America’s relationship with Iran poses a classic geopolitical dilemma. Iran is an important regional power that pursues adversarial policies with its neighbors and represses its people at home. Yet the United States can only address key issues affecting U.S. interests if it engages Tehran wherever possible. As it did vis-à-vis the Soviet Union during the Cold War, the United States needs to pursue policies designed to preclude regional hegemony and to create a balance of power in the region, while also expressing support for human rights and engaging Iran diplomatically.
If the chaos in the Middle East is to be calmed, the United States will have to work not just with traditional partners but also with competitors. Iran has contributed to the sectarian polarization of the Middle East and the conflicts that region has fostered, but it isn’t the sole cause of these. Washington and Tehran are at loggerheads over Syria, but they support the same governments and leaders in both Afghanistan and Iraq.
To enable productive engagement, the United States will have to work with its partners in the region to establish a favorable balance of power. This means continuing its military deployments and arms sales to ensure the security of the Persian Gulf, while asserting its rights under the new nuclear agreement to prevent Iran from making covert progress toward a weapon. At the same time, the United States should start planning a policy framework to deter Iran from restarting nuclear programs once certain restrictions in the agreement lapse. Finally, the United States and its partners must jointly compete against Iran in Iraq and Syria.
Such efforts will better position the United States to engage Iran to settle regional conflicts and defeat the Islamic State. Each of us led discussions with Iran during the administration of George W. Bush, and we were able to achieve limited understandings in some areas and even active cooperation in others. The Bonn Agreement, which established the post-Taliban interim government in Afghanistan, was the apogee of this cooperation, and it would have been difficult, if not impossible, to achieve without Iran’s support. Notably, this success occurred in the context of the active assertion of U.S. power against the Taliban. The United States can likewise craft policies to shape the political and military contexts in Iraq and Syria.
During the Obama administration, contacts with Iran have focused most heavily on nuclear issues. But these contacts occur irregularly, involve a small circle of individuals and tend to address only the most urgent issues. Secretary of State John F. Kerry may have Iranian Foreign Minister Mohammad Javad Zarif on speed dial, but there is only so much that two very busy men can accomplish. In any case, Kerry will likely be leaving office in a few months, and the U.S.-educated Zarif will eventually do the same. There is no guarantee their successors will establish the same kind of rapport. U.S. policy should not be dependent on their doing so.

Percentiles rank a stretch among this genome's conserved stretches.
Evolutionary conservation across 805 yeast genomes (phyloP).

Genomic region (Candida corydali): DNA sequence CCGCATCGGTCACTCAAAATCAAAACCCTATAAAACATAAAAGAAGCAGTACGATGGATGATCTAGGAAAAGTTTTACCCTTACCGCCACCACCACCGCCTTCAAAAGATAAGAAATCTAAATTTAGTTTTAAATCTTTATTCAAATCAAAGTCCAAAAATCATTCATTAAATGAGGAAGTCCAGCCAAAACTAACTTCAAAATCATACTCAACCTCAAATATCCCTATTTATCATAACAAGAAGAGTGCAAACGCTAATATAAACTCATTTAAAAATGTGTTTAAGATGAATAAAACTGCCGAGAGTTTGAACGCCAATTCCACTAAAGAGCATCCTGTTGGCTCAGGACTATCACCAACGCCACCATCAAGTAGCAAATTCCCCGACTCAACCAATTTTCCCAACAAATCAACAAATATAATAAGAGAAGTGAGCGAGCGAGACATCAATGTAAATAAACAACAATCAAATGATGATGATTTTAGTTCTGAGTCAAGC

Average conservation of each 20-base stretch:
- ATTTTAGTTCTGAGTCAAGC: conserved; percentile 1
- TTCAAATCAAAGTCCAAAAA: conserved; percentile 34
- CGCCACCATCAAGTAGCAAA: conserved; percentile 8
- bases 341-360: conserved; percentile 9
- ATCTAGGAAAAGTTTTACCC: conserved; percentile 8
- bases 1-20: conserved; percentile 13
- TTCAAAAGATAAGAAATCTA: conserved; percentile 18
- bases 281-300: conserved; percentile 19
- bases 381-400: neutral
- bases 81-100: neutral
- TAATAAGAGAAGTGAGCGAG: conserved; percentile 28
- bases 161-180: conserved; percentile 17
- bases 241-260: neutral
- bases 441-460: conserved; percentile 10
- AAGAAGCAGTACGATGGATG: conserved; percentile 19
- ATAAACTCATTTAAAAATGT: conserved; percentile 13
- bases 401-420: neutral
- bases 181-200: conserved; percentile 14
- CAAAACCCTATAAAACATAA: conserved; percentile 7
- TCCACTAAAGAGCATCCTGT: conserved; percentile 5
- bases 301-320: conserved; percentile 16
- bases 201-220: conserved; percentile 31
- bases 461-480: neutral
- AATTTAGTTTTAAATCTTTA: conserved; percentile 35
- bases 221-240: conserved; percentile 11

That’s why before he leaves office, President Obama should take steps to enhance communications between the two countries. The most obvious move would be to reestablish normal diplomatic relations. It is not clear that the Iranian regime would be ready to go this far, however, and such a step would be quite controversial in the United States as well.
Short of that, however, the Obama administration and the Iranian government could assign middle-ranking U.S. and Iranian diplomats to the interests sections of the embassies that already represent each to the other. It is worth noting that the United States had a substantial diplomatic presence in Cuba before the resumption of full diplomatic relations last year. An even more modest measure would be for the United States to simply allow Iranian diplomats accredited to the United Nations in New York to travel to Washington on occasion. Such a gesture might be reciprocated by Iran, allowing visits by U.S. officials based in Dubai, where the United States maintains an office that monitors Iranian affairs.
U.S.-Iranian engagement should certainly focus on the battle against the Islamic State, but it should also focus on the pathways to stabilizing the region. The United States should seek to help Saudi Arabia, Turkey and Iran come to an understanding regarding Iraq and Syria and to explore a Westphalia-like agreement to curb sectarian and geopolitical conflict. Such an agreement will not occur without active mediation from the outside. Currently, only the United States can play that role.
In addition, Obama should not ignore the aspirations of the Iranian people, many of whom hope for greater freedom and contact with the world. Human rights issues should be part of the agenda for any enhanced engagement. Also, the United States should facilitate private travel between the two countries for students, scholars and ordinary citizens. The best way to do this would be to resume direct commercial flights between the two countries. This step would be of particular benefit to the hundreds of thousands of Iranian Americans and their many relatives in Iran.
None of these steps would resolve the many differences between the United States and Iran on their own. Better communication does not always yield accommodation. But better communication always yields better information, and better information always permits, even if it cannot guarantee, better policy. It is difficult to see how the Middle East can be stabilized without engaging and coming to some understandings with Iran.
Zalmay Khalilzad, a counselor at the Center for Strategic and International Studies, was U.S. ambassador to Afghanistan, Iraq and the United Nations under President George W. Bush. James Dobbins, a senior fellow and distinguished chair in diplomacy and security at the Rand Corp., was the Bush and the Obama administrations’ special envoy for Afghanistan.